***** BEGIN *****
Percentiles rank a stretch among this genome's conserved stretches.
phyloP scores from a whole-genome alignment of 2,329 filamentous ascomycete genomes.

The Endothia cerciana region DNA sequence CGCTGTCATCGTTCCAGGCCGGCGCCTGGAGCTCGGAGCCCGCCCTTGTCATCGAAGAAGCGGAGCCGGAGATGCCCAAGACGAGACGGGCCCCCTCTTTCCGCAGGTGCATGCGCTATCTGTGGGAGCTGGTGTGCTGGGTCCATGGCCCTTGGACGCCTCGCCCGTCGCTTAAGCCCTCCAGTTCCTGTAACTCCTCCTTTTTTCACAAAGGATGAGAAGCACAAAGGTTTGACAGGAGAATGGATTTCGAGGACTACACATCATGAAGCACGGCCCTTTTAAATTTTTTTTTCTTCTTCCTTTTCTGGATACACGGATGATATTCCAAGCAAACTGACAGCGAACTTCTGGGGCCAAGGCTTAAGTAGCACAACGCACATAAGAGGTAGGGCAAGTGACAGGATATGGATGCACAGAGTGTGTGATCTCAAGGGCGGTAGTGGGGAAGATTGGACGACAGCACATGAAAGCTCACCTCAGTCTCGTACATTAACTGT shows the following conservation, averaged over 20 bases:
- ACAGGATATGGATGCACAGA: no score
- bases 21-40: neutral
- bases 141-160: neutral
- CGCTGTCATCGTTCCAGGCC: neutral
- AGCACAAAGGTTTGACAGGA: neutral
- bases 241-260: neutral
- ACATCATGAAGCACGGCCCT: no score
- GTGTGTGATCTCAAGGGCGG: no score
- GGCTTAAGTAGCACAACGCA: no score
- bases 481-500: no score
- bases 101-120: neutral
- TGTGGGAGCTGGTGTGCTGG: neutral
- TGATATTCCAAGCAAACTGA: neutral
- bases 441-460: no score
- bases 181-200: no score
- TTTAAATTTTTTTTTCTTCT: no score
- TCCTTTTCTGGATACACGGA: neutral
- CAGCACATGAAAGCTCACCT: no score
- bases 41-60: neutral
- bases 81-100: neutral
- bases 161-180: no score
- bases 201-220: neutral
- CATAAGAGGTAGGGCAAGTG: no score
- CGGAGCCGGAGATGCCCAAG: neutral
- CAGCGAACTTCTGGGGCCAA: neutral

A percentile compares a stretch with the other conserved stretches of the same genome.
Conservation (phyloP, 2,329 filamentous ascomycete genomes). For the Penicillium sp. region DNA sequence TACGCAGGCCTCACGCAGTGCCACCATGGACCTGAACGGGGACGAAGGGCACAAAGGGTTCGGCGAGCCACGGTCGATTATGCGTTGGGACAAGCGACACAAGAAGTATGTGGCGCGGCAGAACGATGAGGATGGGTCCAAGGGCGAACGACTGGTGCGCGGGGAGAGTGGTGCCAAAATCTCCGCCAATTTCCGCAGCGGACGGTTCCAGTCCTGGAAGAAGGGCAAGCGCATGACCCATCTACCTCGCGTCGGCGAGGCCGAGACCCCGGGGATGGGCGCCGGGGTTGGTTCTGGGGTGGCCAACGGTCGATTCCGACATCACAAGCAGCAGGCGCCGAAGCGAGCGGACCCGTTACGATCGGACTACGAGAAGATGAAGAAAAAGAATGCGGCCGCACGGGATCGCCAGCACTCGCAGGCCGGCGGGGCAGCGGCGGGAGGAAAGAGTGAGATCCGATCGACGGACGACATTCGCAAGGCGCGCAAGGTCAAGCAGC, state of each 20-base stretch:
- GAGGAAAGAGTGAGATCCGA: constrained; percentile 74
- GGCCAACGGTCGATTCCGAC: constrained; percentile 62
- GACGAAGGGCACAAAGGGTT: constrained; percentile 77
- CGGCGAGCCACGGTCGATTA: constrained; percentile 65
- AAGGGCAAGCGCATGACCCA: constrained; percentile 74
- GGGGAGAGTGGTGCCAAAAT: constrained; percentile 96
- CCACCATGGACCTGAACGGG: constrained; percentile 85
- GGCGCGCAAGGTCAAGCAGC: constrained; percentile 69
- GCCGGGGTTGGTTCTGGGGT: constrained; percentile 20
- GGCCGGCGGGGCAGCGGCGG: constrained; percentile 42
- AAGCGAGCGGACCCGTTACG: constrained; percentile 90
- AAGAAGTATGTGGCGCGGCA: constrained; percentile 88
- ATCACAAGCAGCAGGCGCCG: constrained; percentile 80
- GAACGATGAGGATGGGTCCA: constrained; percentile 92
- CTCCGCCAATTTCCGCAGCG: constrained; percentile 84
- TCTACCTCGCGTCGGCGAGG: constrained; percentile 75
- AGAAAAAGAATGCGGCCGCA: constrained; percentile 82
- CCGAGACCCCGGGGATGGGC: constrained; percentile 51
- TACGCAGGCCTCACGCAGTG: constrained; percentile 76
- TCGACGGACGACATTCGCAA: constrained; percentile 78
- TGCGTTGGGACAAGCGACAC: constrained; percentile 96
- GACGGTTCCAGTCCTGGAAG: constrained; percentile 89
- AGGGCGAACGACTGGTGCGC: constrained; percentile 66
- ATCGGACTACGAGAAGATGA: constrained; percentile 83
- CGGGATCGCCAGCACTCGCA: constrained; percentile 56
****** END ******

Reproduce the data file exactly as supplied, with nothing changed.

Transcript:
Percentiles rank a stretch among this genome's conserved stretches.
phyloP scores from a whole-genome alignment of 2,329 filamentous ascomycete genomes.

The Endothia cerciana region DNA sequence CGCTGTCATCGTTCCAGGCCGGCGCCTGGAGCTCGGAGCCCGCCCTTGTCATCGAAGAAGCGGAGCCGGAGATGCCCAAGACGAGACGGGCCCCCTCTTTCCGCAGGTGCATGCGCTATCTGTGGGAGCTGGTGTGCTGGGTCCATGGCCCTTGGACGCCTCGCCCGTCGCTTAAGCCCTCCAGTTCCTGTAACTCCTCCTTTTTTCACAAAGGATGAGAAGCACAAAGGTTTGACAGGAGAATGGATTTCGAGGACTACACATCATGAAGCACGGCCCTTTTAAATTTTTTTTTCTTCTTCCTTTTCTGGATACACGGATGATATTCCAAGCAAACTGACAGCGAACTTCTGGGGCCAAGGCTTAAGTAGCACAACGCACATAAGAGGTAGGGCAAGTGACAGGATATGGATGCACAGAGTGTGTGATCTCAAGGGCGGTAGTGGGGAAGATTGGACGACAGCACATGAAAGCTCACCTCAGTCTCGTACATTAACTGT shows the following conservation, averaged over 20 bases:
- ACAGGATATGGATGCACAGA: no score
- bases 21-40: neutral
- bases 141-160: neutral
- CGCTGTCATCGTTCCAGGCC: neutral
- AGCACAAAGGTTTGACAGGA: neutral
- bases 241-260: neutral
- ACATCATGAAGCACGGCCCT: no score
- GTGTGTGATCTCAAGGGCGG: no score
- GGCTTAAGTAGCACAACGCA: no score
- bases 481-500: no score
- bases 101-120: neutral
- TGTGGGAGCTGGTGTGCTGG: neutral
- TGATATTCCAAGCAAACTGA: neutral
- bases 441-460: no score
- bases 181-200: no score
- TTTAAATTTTTTTTTCTTCT: no score
- TCCTTTTCTGGATACACGGA: neutral
- CAGCACATGAAAGCTCACCT: no score
- bases 41-60: neutral
- bases 81-100: neutral
- bases 161-180: no score
- bases 201-220: neutral
- CATAAGAGGTAGGGCAAGTG: no score
- CGGAGCCGGAGATGCCCAAG: neutral
- CAGCGAACTTCTGGGGCCAA: neutral

A percentile compares a stretch with the other conserved stretches of the same genome.
Conservation (phyloP, 2,329 filamentous ascomycete genomes). For the Penicillium sp. region DNA sequence TACGCAGGCCTCACGCAGTGCCACCATGGACCTGAACGGGGACGAAGGGCACAAAGGGTTCGGCGAGCCACGGTCGATTATGCGTTGGGACAAGCGACACAAGAAGTATGTGGCGCGGCAGAACGATGAGGATGGGTCCAAGGGCGAACGACTGGTGCGCGGGGAGAGTGGTGCCAAAATCTCCGCCAATTTCCGCAGCGGACGGTTCCAGTCCTGGAAGAAGGGCAAGCGCATGACCCATCTACCTCGCGTCGGCGAGGCCGAGACCCCGGGGATGGGCGCCGGGGTTGGTTCTGGGGTGGCCAACGGTCGATTCCGACATCACAAGCAGCAGGCGCCGAAGCGAGCGGACCCGTTACGATCGGACTACGAGAAGATGAAGAAAAAGAATGCGGCCGCACGGGATCGCCAGCACTCGCAGGCCGGCGGGGCAGCGGCGGGAGGAAAGAGTGAGATCCGATCGACGGACGACATTCGCAAGGCGCGCAAGGTCAAGCAGC, state of each 20-base stretch:
- GAGGAAAGAGTGAGATCCGA: constrained; percentile 74
- GGCCAACGGTCGATTCCGAC: constrained; percentile 62
- GACGAAGGGCACAAAGGGTT: constrained; percentile 77
- CGGCGAGCCACGGTCGATTA: constrained; percentile 65
- AAGGGCAAGCGCATGACCCA: constrained; percentile 74
- GGGGAGAGTGGTGCCAAAAT: constrained; percentile 96
- CCACCATGGACCTGAACGGG: constrained; percentile 85
- GGCGCGCAAGGTCAAGCAGC: constrained; percentile 69
- GCCGGGGTTGGTTCTGGGGT: constrained; percentile 20
- GGCCGGCGGGGCAGCGGCGG: constrained; percentile 42
- AAGCGAGCGGACCCGTTACG: constrained; percentile 90
- AAGAAGTATGTGGCGCGGCA: constrained; percentile 88
- ATCACAAGCAGCAGGCGCCG: constrained; percentile 80
- GAACGATGAGGATGGGTCCA: constrained; percentile 92
- CTCCGCCAATTTCCGCAGCG: constrained; percentile 84
- TCTACCTCGCGTCGGCGAGG: constrained; percentile 75
- AGAAAAAGAATGCGGCCGCA: constrained; percentile 82
- CCGAGACCCCGGGGATGGGC: constrained; percentile 51
- TACGCAGGCCTCACGCAGTG: constrained; percentile 76
- TCGACGGACGACATTCGCAA: constrained; percentile 78
- TGCGTTGGGACAAGCGACAC: constrained; percentile 96
- GACGGTTCCAGTCCTGGAAG: constrained; percentile 89
- AGGGCGAACGACTGGTGCGC: constrained; percentile 66
- ATCGGACTACGAGAAGATGA: constrained; percentile 83
- CGGGATCGCCAGCACTCGCA: constrained; percentile 56